Archives for May 2014

New Denver Update Day 4

We know there have been several people asking about an update here in British Columbia. It’s been difficult since our long drive, getting up early and staying up late to review the sonar images we collect during the day to properly write an update. We have lots of photos and video to share once there sufficient time to properly edit and upload. You’ll get a kick out of the “police escort’ we had coming off the water on day 3 when we were stranded in the middle of Slocan Lake due to boat issue.

Upon our arrival to New Denver Friday night we met with Kathy Nicholls; the grandmother of Sky Donnet and Seargent Darrell Little of the Royal Canadian Mounted Police. We were briefed and made a plan for the following morning to go out and run the side scan sonar. The Vernon Search and Rescue team had been running sonar and using an ROV the previous several days. We were glad they decided to stay and work with us to cover as much ground as possible. They mentioned the terrain was difficult and we were about to find out just how brutal it was to run the sonar towfish.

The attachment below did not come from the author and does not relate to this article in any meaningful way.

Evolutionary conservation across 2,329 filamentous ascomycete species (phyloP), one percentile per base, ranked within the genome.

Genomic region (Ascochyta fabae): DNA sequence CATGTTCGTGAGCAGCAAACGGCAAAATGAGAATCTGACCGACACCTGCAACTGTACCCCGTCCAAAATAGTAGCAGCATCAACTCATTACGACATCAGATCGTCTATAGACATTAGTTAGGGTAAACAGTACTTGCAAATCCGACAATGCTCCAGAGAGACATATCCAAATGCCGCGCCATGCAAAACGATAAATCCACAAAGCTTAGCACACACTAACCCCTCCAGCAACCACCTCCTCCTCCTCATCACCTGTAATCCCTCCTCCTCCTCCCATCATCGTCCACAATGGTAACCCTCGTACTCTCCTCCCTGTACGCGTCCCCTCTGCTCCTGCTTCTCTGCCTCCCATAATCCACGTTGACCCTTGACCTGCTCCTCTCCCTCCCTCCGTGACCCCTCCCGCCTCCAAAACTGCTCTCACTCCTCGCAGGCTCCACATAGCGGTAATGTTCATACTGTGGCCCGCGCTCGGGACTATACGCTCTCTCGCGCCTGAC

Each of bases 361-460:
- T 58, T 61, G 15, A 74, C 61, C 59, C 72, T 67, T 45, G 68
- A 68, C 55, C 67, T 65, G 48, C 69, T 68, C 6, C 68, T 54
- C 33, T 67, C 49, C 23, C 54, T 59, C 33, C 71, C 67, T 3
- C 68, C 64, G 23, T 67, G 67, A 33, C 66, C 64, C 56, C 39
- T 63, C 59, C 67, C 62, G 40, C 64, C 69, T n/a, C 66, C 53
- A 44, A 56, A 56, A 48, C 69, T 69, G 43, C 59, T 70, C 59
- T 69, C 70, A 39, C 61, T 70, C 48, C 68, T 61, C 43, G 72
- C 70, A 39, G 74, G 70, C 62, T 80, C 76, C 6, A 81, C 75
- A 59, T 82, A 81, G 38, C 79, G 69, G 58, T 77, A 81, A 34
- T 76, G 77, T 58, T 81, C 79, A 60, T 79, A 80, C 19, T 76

Saturday morning we set up our equipment on the Nakusp rescue boat. The local firemen put there handy craftsman skills to work rigging things up so we could effectively run a large winch off the back of the boat. Dave Sutton of Shipwreck Explorers was kind enough to lend his winch and cable which is much longer than ours. We knew Slocan Lake had some depths over 600’ and what we have, wouldn’t get our towfish deep enough for the best possible images.

Once we got started things went ok and we scanned some potential targets of interest. The Vernon SAR would then use their ROV to check out what we picked up on the sonar. No doubt the terrain is extremely difficult to scan. Slocan Lake is in the mountains and they are steep. So imagine these same mountains continuing into the water down to depths of 900’. It’s similar to an iceberg. 10% is at the surface and you need to be extremely leery of what is below the surface that you can’t see. When searching for bodies the towfish that is dragged behind the boat, needs to be as close to the ground as possible. Our hurdles were the depths and incredibly steep peaks and valleys that come up so fast our towfish would hit the rocks. Not a good thing to say the least.